There is a problem in videogames of LGBTQIA+ characters whose queerness is silent.
This isn’t to say that all LGBTQIA+ characters whose gender or sexual identity is only mentioned in-passing are inherently bad, or are examples of bad writing; s...
Twitch streamer Dylan Zaner, aka 8BitHomo, recently became Twitch partner, which means his channel will be promoted by Twitch as featured content and he will be given other opportunities to help grow his audience on the game streaming service. This ...
It was previously reported that after only its second year the queer-friendly gaming convention GaymerX would be no more. Numerous reasons were cited for the con’s end, the biggest one being a significant lack of financial support from sponsors...
At this year’s Game Developers Conference, long-time editor and localization specialist Michelle Clough gave a talk about male sexuality in video games. Having covered a few of the same points on gaming’s sexual double standard and the od...
This year’s GaymerX2 was an absolute blast! For those of you who missed the big event we’ve taken some photos of the event for you to check out below. From the show floor to the GayGamer.net Drag Ball to the costume contest and masquerade...
Today Atari has announced their first ever LGBT-themed game, Pridefest. The upcoming social game for tablets and mobile devices puts players in control of their very own pride parade, and tasks them with making it as fabulous as possible while also keeping the city’s denizens happy.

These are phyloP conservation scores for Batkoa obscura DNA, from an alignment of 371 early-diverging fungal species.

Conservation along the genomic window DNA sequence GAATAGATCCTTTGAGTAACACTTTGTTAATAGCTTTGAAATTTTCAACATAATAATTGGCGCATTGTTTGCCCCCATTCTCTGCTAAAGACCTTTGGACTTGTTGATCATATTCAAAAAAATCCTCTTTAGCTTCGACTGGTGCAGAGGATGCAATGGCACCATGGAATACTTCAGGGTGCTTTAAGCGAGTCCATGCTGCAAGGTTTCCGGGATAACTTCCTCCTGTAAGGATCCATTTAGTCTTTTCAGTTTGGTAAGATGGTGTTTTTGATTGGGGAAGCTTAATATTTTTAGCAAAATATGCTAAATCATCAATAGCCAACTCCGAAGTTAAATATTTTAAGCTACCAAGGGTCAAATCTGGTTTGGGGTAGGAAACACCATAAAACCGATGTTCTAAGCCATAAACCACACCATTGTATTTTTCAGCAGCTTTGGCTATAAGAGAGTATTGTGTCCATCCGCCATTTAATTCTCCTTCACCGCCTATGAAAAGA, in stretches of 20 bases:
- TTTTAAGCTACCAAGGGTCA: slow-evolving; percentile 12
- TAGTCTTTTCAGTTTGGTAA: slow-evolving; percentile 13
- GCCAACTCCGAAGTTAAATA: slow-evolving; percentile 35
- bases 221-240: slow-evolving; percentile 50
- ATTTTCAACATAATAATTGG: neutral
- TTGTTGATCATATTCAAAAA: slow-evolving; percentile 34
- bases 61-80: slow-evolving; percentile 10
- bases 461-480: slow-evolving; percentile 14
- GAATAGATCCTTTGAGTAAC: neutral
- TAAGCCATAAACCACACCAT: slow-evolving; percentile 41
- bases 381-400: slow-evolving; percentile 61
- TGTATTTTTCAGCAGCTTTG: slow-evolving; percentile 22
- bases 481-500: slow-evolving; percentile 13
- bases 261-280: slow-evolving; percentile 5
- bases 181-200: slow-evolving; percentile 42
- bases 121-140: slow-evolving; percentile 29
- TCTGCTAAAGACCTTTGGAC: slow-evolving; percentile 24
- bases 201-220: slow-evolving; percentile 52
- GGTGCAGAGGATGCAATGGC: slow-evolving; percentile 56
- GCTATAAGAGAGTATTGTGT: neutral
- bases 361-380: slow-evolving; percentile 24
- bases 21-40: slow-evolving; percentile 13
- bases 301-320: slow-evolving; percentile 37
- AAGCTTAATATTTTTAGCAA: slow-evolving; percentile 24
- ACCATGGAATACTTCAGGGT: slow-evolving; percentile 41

“New York, NY– July 17, 2014 – Atari®, one of the world’s most recognized publishers and producers of interactive entertainment, today announced the development of Pridefest™ an original social-sim game for tablets and mobile devices. Pridefest™ empowers players to create and launch their very own personalized pride parade in a city of their choosing.”
(A word of caution. Some of the links to articles contained within contain strong language.)
On Tuesday, Wizards of the Coast released the free basic rules to the fifth and newest edition of the most popular RPG franchise, Dungeons & Dragons. Inside, aspiring adventurers and dungeon masters can find rules on how to create adventurers who are devout Clerics, brawny Fighters, devious Rogues, or worldly Wizards, and then tells them how to go out into the world, slay monsters, collect treasure, and become ever stronger.
It also included something new in a D&D product, something that gave me pause when I saw it for the first time. In fact, I didn’t actually believe it when I first saw it. The passage in question is a mere two paragraphs filed under “Sex” (as in one’s biological sex), but the content of those paragraphs are stunning to anyone used to tabletop RPGs.
Earlier this month, Jeremy Beare (the founder of Grandpa Pixel) approached us about his budding new indie RPG trilogy Legena. Beare promises an authentic traditional RPG-ing experience with a compelling dark story and unique characters and settings. He particularly emphasized a focus on LGBTQ characters and themes. The following is excerpted from an interview I conducted with Beare himself.